Thursday, December 1, 2022

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#10 reviews Kwarteng’s mini-budget measures after market turmoil

Downing Street is reeling amid growing pressure from financial markets and public criticism from the International Monetary Fund (IMF) over the package of tax cuts in Kwasi Kwarteng’s mini-budget.

A senior official No. 10 said pleasemynews that staff have been instructed to re-examine the measures revealed in the Chancellor’s poorly received statement to see whether changes or U-turns may be needed.

This comes as the pound fell against both the US dollar and the euro on Tuesday night after Bank of England Governor Andrew Bailey warned that support for bond markets would end on Friday.

Both the Treasury and No 10 insist that the dramatic reduction in Mr Kwarteng’s planned abolition of the 45p income tax rate for high earners was decided jointly by Chancellor and Prime Minister Liz Truss last week.

But a major reassessment of the mini-budget would be taken as a sign of the prime minister’s crumbling confidence in her chancellor.

The move comes after the Treasury received an initial assessment of the package from Mr Kwarteng of the Office for Budget Responsibility (OBR) on Friday, which revealed the extent of fiscal tightening that will be required to bring the UK books back into balance bring.

The Bank of England also took emergency measures for the second day in a row to avert a “bailout” of UK government bonds following the market turmoil.

But later in Washington, Mr Bailey warned there could be no further extension beyond the end of the week.

“My message to you [pension] funds involved – you now have three days left. You have to do this,” the governor said.

“Part of the nature of a financial stability intervention is that it is clearly temporary.”

The IMF said the “disorderly” market activity was partly driven by the Chancellor’s unfunded tax cuts.

The agency predicts economic growth will collapse to 0.3 percent in 2023 from a projected 3.6 percent this year as consumers react to rising inflation and interest rates.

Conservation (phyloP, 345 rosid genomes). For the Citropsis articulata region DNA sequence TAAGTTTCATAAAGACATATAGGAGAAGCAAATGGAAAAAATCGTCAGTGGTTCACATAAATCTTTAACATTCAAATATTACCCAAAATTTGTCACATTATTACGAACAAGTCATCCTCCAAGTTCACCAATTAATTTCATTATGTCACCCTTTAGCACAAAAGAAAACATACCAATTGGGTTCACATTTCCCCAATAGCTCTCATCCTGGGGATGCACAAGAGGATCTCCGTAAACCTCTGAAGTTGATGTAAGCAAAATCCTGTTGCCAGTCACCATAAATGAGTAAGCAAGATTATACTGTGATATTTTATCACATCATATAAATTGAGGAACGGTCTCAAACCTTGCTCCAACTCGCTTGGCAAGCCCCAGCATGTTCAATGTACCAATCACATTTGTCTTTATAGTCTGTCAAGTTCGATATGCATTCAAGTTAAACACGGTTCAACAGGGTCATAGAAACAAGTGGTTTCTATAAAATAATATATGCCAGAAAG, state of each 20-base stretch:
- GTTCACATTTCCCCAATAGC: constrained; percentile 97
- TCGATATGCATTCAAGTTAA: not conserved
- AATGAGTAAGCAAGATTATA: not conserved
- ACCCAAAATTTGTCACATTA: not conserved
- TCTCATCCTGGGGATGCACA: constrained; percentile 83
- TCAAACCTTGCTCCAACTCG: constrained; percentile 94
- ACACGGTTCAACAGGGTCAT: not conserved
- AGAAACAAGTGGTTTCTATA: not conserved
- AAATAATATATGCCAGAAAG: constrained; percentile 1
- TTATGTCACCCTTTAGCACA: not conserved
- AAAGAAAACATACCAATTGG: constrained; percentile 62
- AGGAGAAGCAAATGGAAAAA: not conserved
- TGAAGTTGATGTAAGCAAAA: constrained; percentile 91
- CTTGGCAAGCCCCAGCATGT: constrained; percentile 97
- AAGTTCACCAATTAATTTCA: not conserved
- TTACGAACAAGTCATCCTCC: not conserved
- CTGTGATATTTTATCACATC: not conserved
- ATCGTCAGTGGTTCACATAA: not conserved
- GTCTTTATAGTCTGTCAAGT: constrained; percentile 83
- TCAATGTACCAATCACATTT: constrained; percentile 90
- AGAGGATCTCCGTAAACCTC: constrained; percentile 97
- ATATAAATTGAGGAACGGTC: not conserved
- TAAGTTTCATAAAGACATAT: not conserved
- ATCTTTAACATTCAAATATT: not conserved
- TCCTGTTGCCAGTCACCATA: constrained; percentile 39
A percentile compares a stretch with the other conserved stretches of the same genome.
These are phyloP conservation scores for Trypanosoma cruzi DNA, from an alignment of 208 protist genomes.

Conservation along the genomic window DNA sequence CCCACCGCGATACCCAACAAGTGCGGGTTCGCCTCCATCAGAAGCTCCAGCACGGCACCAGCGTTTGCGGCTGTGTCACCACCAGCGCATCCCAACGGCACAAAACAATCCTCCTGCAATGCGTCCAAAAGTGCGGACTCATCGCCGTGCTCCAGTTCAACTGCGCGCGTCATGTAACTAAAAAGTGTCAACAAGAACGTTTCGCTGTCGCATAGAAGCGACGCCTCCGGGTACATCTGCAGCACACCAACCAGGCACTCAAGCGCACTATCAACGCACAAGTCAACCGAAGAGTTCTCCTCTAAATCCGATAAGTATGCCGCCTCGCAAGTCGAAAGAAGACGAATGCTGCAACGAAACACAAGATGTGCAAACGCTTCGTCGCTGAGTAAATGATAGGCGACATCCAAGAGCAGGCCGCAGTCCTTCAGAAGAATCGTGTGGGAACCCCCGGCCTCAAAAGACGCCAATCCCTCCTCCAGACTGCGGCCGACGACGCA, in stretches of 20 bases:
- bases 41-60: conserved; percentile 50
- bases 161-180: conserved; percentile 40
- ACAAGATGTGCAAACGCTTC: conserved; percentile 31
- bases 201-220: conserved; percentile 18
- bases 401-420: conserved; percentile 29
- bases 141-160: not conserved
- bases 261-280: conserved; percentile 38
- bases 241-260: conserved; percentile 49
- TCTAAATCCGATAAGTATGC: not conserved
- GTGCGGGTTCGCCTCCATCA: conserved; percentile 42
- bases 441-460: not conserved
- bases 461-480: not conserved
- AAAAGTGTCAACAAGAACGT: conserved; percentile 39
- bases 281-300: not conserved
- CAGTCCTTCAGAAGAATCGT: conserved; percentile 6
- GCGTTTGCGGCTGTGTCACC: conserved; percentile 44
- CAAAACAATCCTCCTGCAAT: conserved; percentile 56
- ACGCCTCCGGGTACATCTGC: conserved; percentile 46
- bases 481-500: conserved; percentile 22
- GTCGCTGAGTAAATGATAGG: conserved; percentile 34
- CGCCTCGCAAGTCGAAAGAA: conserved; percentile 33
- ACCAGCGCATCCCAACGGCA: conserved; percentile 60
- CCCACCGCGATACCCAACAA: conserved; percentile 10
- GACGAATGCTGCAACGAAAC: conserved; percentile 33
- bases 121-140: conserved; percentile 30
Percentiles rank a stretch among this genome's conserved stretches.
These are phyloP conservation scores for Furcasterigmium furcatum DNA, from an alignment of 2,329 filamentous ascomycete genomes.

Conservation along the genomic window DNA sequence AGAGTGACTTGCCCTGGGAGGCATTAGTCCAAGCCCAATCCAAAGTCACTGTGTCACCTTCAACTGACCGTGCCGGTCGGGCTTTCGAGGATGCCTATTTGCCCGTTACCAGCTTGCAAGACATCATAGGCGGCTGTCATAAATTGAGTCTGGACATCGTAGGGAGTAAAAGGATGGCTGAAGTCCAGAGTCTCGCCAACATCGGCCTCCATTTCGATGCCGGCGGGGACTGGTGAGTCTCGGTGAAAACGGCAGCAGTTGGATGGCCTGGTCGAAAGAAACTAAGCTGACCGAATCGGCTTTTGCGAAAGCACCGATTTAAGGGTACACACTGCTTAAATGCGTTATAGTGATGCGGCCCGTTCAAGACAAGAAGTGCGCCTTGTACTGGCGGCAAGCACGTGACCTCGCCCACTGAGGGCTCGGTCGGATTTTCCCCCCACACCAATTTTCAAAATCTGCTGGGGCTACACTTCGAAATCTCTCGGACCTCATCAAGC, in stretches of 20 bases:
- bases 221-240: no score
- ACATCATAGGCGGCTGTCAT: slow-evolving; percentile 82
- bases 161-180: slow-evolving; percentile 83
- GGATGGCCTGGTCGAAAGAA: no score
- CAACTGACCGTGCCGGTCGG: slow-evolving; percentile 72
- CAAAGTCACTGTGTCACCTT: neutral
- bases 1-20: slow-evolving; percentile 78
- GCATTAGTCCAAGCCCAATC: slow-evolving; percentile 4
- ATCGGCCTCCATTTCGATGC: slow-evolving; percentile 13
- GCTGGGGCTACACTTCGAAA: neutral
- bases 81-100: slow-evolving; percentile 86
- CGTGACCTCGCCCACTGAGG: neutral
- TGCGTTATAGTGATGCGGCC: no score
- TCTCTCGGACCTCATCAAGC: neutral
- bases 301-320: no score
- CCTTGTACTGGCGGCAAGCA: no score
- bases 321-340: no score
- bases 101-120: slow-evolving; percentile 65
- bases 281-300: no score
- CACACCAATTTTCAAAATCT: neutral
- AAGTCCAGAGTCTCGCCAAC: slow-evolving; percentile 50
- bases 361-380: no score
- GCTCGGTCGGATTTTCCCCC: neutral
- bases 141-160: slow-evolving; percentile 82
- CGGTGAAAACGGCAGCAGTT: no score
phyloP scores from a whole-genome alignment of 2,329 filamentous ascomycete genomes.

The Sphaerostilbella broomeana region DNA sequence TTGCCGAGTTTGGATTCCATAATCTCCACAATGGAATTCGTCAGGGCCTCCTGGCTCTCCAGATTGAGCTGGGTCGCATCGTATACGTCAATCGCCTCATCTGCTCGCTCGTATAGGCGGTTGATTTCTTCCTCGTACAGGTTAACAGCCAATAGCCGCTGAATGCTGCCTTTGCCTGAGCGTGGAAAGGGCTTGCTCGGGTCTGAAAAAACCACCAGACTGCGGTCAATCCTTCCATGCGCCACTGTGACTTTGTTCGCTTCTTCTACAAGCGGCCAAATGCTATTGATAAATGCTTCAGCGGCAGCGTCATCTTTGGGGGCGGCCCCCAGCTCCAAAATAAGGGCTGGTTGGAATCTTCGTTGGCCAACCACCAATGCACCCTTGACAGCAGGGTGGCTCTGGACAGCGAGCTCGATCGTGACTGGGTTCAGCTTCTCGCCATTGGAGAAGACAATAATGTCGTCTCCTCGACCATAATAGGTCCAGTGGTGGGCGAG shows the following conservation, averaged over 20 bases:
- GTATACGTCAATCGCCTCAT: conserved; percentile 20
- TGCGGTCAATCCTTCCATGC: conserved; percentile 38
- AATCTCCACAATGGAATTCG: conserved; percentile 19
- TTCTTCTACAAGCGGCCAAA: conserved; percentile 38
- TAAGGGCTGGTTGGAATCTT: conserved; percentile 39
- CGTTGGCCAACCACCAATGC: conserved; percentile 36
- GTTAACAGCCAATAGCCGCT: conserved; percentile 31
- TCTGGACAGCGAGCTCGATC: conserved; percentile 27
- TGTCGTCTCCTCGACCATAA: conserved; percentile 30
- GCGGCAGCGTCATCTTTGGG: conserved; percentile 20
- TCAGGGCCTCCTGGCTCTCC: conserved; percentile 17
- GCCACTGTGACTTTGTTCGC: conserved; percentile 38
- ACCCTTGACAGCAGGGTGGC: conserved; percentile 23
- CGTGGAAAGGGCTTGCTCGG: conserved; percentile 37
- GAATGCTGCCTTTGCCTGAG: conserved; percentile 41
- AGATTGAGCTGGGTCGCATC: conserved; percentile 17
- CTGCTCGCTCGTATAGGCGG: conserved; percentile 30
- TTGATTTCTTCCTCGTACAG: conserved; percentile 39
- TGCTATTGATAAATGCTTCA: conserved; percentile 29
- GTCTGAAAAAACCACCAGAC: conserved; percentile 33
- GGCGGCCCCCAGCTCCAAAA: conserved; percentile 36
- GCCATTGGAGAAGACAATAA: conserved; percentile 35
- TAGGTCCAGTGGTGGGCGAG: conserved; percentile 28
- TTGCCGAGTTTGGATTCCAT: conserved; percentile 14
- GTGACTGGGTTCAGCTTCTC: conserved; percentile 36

Although the figures were calculated ahead of the mini-budget, the IMF said it would only raise growth “a little” over the medium term in response to Mr Kwarteng’s plans, which would have the domino effect of “making the fight against inflation more difficult”.

And in a clear sign that the IMF believes reversing the Chancellor’s changes could help curb rising borrowing costs, an official said: “A change in fiscal policy would alter the trajectory of interest rates going forward.”

Speak with pleasemynews On condition of anonymity, Officer No. 10 said staff “were told to go through the actions and work of the OBR line by line.”

They added: “The turmoil in the markets and the need to show fiscal caution are being heeded. Everything is being re-examined, including tax cuts.

“The picture will change significantly when next winter’s energy measures are carefully assessed for their neediness and wholesale prices calm down somewhat. But that alone is not enough to balance the books as proposed by reducing debt to GDP ratio.”

Pressure from MPs to salvage the Conservative Party’s reputation for fiscal prudence and the severe market turmoil unleashed after the mini-budget prompted a rethink in No. 10, the official said.

Options expected to be explored by No. 10 include the possibility of a phased increase in corporate income tax, rather than leaving it at 19 percent.

Last month’s mini-budget scrapped the previous government’s plans to raise the levy to 25 percent next year.

Discussed plans would keep it below 25 percent until 2026, but could gradually increase it over several years.

Another option being considered is a one-year delay to the 1p cut in the property tax rate from 20p to 19p, which is currently set to take effect in 2023.

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